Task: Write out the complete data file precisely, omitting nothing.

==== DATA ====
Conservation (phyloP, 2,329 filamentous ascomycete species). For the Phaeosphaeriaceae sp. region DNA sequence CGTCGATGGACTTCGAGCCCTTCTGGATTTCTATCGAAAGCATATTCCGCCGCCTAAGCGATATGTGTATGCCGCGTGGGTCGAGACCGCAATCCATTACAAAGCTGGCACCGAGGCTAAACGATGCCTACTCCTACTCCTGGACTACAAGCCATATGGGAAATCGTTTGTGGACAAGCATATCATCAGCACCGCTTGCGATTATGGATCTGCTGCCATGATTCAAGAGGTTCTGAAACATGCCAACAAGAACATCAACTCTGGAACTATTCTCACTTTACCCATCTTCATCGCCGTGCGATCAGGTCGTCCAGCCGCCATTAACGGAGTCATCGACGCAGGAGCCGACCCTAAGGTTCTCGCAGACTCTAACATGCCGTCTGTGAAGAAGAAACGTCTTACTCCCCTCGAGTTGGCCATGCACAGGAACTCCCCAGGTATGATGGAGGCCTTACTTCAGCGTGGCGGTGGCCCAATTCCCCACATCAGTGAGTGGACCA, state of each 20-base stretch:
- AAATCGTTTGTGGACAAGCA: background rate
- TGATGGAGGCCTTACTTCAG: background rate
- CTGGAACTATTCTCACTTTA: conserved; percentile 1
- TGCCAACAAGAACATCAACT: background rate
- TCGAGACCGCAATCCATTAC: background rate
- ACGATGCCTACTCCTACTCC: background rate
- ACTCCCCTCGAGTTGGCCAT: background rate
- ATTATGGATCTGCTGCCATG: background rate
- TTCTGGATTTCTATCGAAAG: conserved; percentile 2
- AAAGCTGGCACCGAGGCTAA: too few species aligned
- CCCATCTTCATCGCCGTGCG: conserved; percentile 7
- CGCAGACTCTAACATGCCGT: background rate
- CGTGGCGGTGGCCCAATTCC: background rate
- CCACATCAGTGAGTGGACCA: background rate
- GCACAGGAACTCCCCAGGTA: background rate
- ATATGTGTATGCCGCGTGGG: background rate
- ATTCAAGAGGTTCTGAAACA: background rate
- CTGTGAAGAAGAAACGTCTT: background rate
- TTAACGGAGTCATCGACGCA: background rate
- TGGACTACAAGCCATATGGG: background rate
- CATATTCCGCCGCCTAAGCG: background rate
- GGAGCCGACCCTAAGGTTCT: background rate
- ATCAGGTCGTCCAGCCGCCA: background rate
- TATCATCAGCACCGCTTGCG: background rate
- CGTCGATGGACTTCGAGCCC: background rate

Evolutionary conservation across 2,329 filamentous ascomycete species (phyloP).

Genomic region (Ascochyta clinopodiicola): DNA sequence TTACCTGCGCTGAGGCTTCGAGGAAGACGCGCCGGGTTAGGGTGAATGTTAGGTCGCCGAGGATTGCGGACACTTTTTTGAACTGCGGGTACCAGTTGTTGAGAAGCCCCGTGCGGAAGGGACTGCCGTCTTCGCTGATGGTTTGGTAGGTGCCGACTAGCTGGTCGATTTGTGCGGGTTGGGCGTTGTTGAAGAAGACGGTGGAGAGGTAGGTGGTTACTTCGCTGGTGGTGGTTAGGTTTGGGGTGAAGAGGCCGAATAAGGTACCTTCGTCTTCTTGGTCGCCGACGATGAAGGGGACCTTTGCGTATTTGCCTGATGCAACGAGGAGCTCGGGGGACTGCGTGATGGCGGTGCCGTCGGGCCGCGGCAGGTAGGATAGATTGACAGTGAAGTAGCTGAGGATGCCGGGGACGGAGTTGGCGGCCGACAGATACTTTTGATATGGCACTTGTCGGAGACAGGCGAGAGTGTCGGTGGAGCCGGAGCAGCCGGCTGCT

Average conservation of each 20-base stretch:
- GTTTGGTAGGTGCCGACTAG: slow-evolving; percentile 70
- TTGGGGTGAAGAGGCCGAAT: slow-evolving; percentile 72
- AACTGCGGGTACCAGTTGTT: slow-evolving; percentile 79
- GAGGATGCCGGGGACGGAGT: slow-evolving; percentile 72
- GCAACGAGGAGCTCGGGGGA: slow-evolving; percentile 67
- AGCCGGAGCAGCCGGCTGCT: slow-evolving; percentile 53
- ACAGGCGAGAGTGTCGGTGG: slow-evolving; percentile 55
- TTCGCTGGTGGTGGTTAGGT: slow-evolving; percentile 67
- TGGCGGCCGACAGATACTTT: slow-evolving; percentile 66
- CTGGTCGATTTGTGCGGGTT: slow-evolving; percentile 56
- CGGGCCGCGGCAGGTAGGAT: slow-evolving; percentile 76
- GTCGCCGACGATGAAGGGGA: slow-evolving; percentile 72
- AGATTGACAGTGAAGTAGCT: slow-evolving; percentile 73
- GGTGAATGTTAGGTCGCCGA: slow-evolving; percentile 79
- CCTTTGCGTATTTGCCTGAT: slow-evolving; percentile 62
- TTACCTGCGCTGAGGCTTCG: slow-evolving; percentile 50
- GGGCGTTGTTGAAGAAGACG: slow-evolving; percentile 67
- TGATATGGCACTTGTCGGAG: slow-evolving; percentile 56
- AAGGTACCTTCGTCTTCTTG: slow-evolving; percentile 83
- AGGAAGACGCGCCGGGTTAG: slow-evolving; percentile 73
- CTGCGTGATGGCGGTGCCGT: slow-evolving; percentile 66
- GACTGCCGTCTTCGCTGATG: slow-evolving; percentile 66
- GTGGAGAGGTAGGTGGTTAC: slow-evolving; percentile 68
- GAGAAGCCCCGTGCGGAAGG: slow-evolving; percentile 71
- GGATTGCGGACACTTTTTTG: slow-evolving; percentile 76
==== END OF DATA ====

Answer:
Conservation (phyloP, 2,329 filamentous ascomycete species). For the Phaeosphaeriaceae sp. region DNA sequence CGTCGATGGACTTCGAGCCCTTCTGGATTTCTATCGAAAGCATATTCCGCCGCCTAAGCGATATGTGTATGCCGCGTGGGTCGAGACCGCAATCCATTACAAAGCTGGCACCGAGGCTAAACGATGCCTACTCCTACTCCTGGACTACAAGCCATATGGGAAATCGTTTGTGGACAAGCATATCATCAGCACCGCTTGCGATTATGGATCTGCTGCCATGATTCAAGAGGTTCTGAAACATGCCAACAAGAACATCAACTCTGGAACTATTCTCACTTTACCCATCTTCATCGCCGTGCGATCAGGTCGTCCAGCCGCCATTAACGGAGTCATCGACGCAGGAGCCGACCCTAAGGTTCTCGCAGACTCTAACATGCCGTCTGTGAAGAAGAAACGTCTTACTCCCCTCGAGTTGGCCATGCACAGGAACTCCCCAGGTATGATGGAGGCCTTACTTCAGCGTGGCGGTGGCCCAATTCCCCACATCAGTGAGTGGACCA, state of each 20-base stretch:
- AAATCGTTTGTGGACAAGCA: background rate
- TGATGGAGGCCTTACTTCAG: background rate
- CTGGAACTATTCTCACTTTA: conserved; percentile 1
- TGCCAACAAGAACATCAACT: background rate
- TCGAGACCGCAATCCATTAC: background rate
- ACGATGCCTACTCCTACTCC: background rate
- ACTCCCCTCGAGTTGGCCAT: background rate
- ATTATGGATCTGCTGCCATG: background rate
- TTCTGGATTTCTATCGAAAG: conserved; percentile 2
- AAAGCTGGCACCGAGGCTAA: too few species aligned
- CCCATCTTCATCGCCGTGCG: conserved; percentile 7
- CGCAGACTCTAACATGCCGT: background rate
- CGTGGCGGTGGCCCAATTCC: background rate
- CCACATCAGTGAGTGGACCA: background rate
- GCACAGGAACTCCCCAGGTA: background rate
- ATATGTGTATGCCGCGTGGG: background rate
- ATTCAAGAGGTTCTGAAACA: background rate
- CTGTGAAGAAGAAACGTCTT: background rate
- TTAACGGAGTCATCGACGCA: background rate
- TGGACTACAAGCCATATGGG: background rate
- CATATTCCGCCGCCTAAGCG: background rate
- GGAGCCGACCCTAAGGTTCT: background rate
- ATCAGGTCGTCCAGCCGCCA: background rate
- TATCATCAGCACCGCTTGCG: background rate
- CGTCGATGGACTTCGAGCCC: background rate

Evolutionary conservation across 2,329 filamentous ascomycete species (phyloP).

Genomic region (Ascochyta clinopodiicola): DNA sequence TTACCTGCGCTGAGGCTTCGAGGAAGACGCGCCGGGTTAGGGTGAATGTTAGGTCGCCGAGGATTGCGGACACTTTTTTGAACTGCGGGTACCAGTTGTTGAGAAGCCCCGTGCGGAAGGGACTGCCGTCTTCGCTGATGGTTTGGTAGGTGCCGACTAGCTGGTCGATTTGTGCGGGTTGGGCGTTGTTGAAGAAGACGGTGGAGAGGTAGGTGGTTACTTCGCTGGTGGTGGTTAGGTTTGGGGTGAAGAGGCCGAATAAGGTACCTTCGTCTTCTTGGTCGCCGACGATGAAGGGGACCTTTGCGTATTTGCCTGATGCAACGAGGAGCTCGGGGGACTGCGTGATGGCGGTGCCGTCGGGCCGCGGCAGGTAGGATAGATTGACAGTGAAGTAGCTGAGGATGCCGGGGACGGAGTTGGCGGCCGACAGATACTTTTGATATGGCACTTGTCGGAGACAGGCGAGAGTGTCGGTGGAGCCGGAGCAGCCGGCTGCT

Average conservation of each 20-base stretch:
- GTTTGGTAGGTGCCGACTAG: slow-evolving; percentile 70
- TTGGGGTGAAGAGGCCGAAT: slow-evolving; percentile 72
- AACTGCGGGTACCAGTTGTT: slow-evolving; percentile 79
- GAGGATGCCGGGGACGGAGT: slow-evolving; percentile 72
- GCAACGAGGAGCTCGGGGGA: slow-evolving; percentile 67
- AGCCGGAGCAGCCGGCTGCT: slow-evolving; percentile 53
- ACAGGCGAGAGTGTCGGTGG: slow-evolving; percentile 55
- TTCGCTGGTGGTGGTTAGGT: slow-evolving; percentile 67
- TGGCGGCCGACAGATACTTT: slow-evolving; percentile 66
- CTGGTCGATTTGTGCGGGTT: slow-evolving; percentile 56
- CGGGCCGCGGCAGGTAGGAT: slow-evolving; percentile 76
- GTCGCCGACGATGAAGGGGA: slow-evolving; percentile 72
- AGATTGACAGTGAAGTAGCT: slow-evolving; percentile 73
- GGTGAATGTTAGGTCGCCGA: slow-evolving; percentile 79
- CCTTTGCGTATTTGCCTGAT: slow-evolving; percentile 62
- TTACCTGCGCTGAGGCTTCG: slow-evolving; percentile 50
- GGGCGTTGTTGAAGAAGACG: slow-evolving; percentile 67
- TGATATGGCACTTGTCGGAG: slow-evolving; percentile 56
- AAGGTACCTTCGTCTTCTTG: slow-evolving; percentile 83
- AGGAAGACGCGCCGGGTTAG: slow-evolving; percentile 73
- CTGCGTGATGGCGGTGCCGT: slow-evolving; percentile 66
- GACTGCCGTCTTCGCTGATG: slow-evolving; percentile 66
- GTGGAGAGGTAGGTGGTTAC: slow-evolving; percentile 68
- GAGAAGCCCCGTGCGGAAGG: slow-evolving; percentile 71
- GGATTGCGGACACTTTTTTG: slow-evolving; percentile 76